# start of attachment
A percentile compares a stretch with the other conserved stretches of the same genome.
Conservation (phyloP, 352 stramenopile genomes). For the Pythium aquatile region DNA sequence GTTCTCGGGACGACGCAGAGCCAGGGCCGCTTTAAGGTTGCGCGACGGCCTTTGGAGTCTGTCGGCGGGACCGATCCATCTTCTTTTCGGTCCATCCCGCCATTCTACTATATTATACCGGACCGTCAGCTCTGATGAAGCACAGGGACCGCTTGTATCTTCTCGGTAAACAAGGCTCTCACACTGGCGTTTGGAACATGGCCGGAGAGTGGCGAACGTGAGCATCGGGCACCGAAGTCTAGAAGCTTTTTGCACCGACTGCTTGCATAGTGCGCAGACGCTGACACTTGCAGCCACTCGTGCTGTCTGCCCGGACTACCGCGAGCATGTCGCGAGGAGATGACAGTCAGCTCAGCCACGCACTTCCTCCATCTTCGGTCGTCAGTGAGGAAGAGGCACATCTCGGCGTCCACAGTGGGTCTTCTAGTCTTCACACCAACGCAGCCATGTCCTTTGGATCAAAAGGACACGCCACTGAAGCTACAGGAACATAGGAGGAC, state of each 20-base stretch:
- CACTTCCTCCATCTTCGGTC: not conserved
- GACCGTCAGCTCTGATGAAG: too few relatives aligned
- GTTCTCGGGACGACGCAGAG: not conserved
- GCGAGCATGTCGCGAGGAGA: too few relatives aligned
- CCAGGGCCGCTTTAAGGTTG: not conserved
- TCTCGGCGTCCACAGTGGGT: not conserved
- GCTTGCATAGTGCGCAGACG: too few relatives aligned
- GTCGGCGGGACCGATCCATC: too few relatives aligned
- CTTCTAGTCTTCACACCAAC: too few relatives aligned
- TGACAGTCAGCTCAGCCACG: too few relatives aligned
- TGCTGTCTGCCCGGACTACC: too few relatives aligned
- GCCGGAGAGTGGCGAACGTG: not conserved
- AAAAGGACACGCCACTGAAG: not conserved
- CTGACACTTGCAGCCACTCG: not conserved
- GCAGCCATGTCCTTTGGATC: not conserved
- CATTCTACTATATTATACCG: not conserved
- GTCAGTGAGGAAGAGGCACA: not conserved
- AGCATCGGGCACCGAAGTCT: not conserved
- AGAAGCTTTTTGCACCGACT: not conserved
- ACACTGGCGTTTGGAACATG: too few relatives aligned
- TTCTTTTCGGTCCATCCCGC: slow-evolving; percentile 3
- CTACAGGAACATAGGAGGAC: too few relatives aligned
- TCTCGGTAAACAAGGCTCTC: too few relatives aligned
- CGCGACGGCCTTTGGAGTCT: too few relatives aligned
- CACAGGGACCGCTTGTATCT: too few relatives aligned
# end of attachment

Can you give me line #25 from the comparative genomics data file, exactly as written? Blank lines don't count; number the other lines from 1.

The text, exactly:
- TCTCGGTAAACAAGGCTCTC: too few relatives aligned